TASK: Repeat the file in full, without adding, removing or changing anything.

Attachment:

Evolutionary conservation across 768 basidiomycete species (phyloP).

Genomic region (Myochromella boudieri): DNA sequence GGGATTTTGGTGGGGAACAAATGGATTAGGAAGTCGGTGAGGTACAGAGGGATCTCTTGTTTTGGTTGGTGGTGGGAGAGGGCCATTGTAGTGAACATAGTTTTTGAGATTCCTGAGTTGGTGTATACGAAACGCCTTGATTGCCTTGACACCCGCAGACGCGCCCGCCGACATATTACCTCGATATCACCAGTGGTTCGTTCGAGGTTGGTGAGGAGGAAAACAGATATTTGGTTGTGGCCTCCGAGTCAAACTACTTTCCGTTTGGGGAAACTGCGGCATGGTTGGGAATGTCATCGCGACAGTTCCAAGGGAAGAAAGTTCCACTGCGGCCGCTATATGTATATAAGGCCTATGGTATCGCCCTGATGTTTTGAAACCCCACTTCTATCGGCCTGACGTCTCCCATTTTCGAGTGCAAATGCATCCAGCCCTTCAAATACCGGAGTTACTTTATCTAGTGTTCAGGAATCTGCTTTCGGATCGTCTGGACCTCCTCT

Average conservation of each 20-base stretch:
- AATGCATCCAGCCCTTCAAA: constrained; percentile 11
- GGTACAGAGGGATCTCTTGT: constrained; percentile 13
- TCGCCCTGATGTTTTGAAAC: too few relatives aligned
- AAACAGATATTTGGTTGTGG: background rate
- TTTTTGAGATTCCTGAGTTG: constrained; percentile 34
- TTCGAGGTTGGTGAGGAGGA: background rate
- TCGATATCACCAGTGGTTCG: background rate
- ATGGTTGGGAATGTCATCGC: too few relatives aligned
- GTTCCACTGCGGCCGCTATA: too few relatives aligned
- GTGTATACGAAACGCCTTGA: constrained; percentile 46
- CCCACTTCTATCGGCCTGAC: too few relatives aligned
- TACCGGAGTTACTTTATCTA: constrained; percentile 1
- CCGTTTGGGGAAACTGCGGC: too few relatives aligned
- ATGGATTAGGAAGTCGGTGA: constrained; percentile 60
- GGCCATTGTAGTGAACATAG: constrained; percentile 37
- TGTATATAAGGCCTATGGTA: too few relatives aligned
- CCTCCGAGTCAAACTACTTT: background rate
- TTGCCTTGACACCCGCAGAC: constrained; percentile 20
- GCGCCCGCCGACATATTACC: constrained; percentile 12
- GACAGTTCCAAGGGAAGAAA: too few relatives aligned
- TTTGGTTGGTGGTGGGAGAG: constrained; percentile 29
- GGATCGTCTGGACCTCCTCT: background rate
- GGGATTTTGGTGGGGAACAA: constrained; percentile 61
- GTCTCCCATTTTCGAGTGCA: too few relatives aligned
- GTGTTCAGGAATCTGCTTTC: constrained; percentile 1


Evolutionary conservation across 768 basidiomycete species (phyloP).

Genomic region (Myochromella boudieri): DNA sequence GGGATTTTGGTGGGGAACAAATGGATTAGGAAGTCGGTGAGGTACAGAGGGATCTCTTGTTTTGGTTGGTGGTGGGAGAGGGCCATTGTAGTGAACATAGTTTTTGAGATTCCTGAGTTGGTGTATACGAAACGCCTTGATTGCCTTGACACCCGCAGACGCGCCCGCCGACATATTACCTCGATATCACCAGTGGTTCGTTCGAGGTTGGTGAGGAGGAAAACAGATATTTGGTTGTGGCCTCCGAGTCAAACTACTTTCCGTTTGGGGAAACTGCGGCATGGTTGGGAATGTCATCGCGACAGTTCCAAGGGAAGAAAGTTCCACTGCGGCCGCTATATGTATATAAGGCCTATGGTATCGCCCTGATGTTTTGAAACCCCACTTCTATCGGCCTGACGTCTCCCATTTTCGAGTGCAAATGCATCCAGCCCTTCAAATACCGGAGTTACTTTATCTAGTGTTCAGGAATCTGCTTTCGGATCGTCTGGACCTCCTCT

Average conservation of each 20-base stretch:
- AATGCATCCAGCCCTTCAAA: constrained; percentile 11
- GGTACAGAGGGATCTCTTGT: constrained; percentile 13
- TCGCCCTGATGTTTTGAAAC: too few relatives aligned
- AAACAGATATTTGGTTGTGG: background rate
- TTTTTGAGATTCCTGAGTTG: constrained; percentile 34
- TTCGAGGTTGGTGAGGAGGA: background rate
- TCGATATCACCAGTGGTTCG: background rate
- ATGGTTGGGAATGTCATCGC: too few relatives aligned
- GTTCCACTGCGGCCGCTATA: too few relatives aligned
- GTGTATACGAAACGCCTTGA: constrained; percentile 46
- CCCACTTCTATCGGCCTGAC: too few relatives aligned
- TACCGGAGTTACTTTATCTA: constrained; percentile 1
- CCGTTTGGGGAAACTGCGGC: too few relatives aligned
- ATGGATTAGGAAGTCGGTGA: constrained; percentile 60
- GGCCATTGTAGTGAACATAG: constrained; percentile 37
- TGTATATAAGGCCTATGGTA: too few relatives aligned
- CCTCCGAGTCAAACTACTTT: background rate
- TTGCCTTGACACCCGCAGAC: constrained; percentile 20
- GCGCCCGCCGACATATTACC: constrained; percentile 12
- GACAGTTCCAAGGGAAGAAA: too few relatives aligned
- TTTGGTTGGTGGTGGGAGAG: constrained; percentile 29
- GGATCGTCTGGACCTCCTCT: background rate
- GGGATTTTGGTGGGGAACAA: constrained; percentile 61
- GTCTCCCATTTTCGAGTGCA: too few relatives aligned
- GTGTTCAGGAATCTGCTTTC: constrained; percentile 1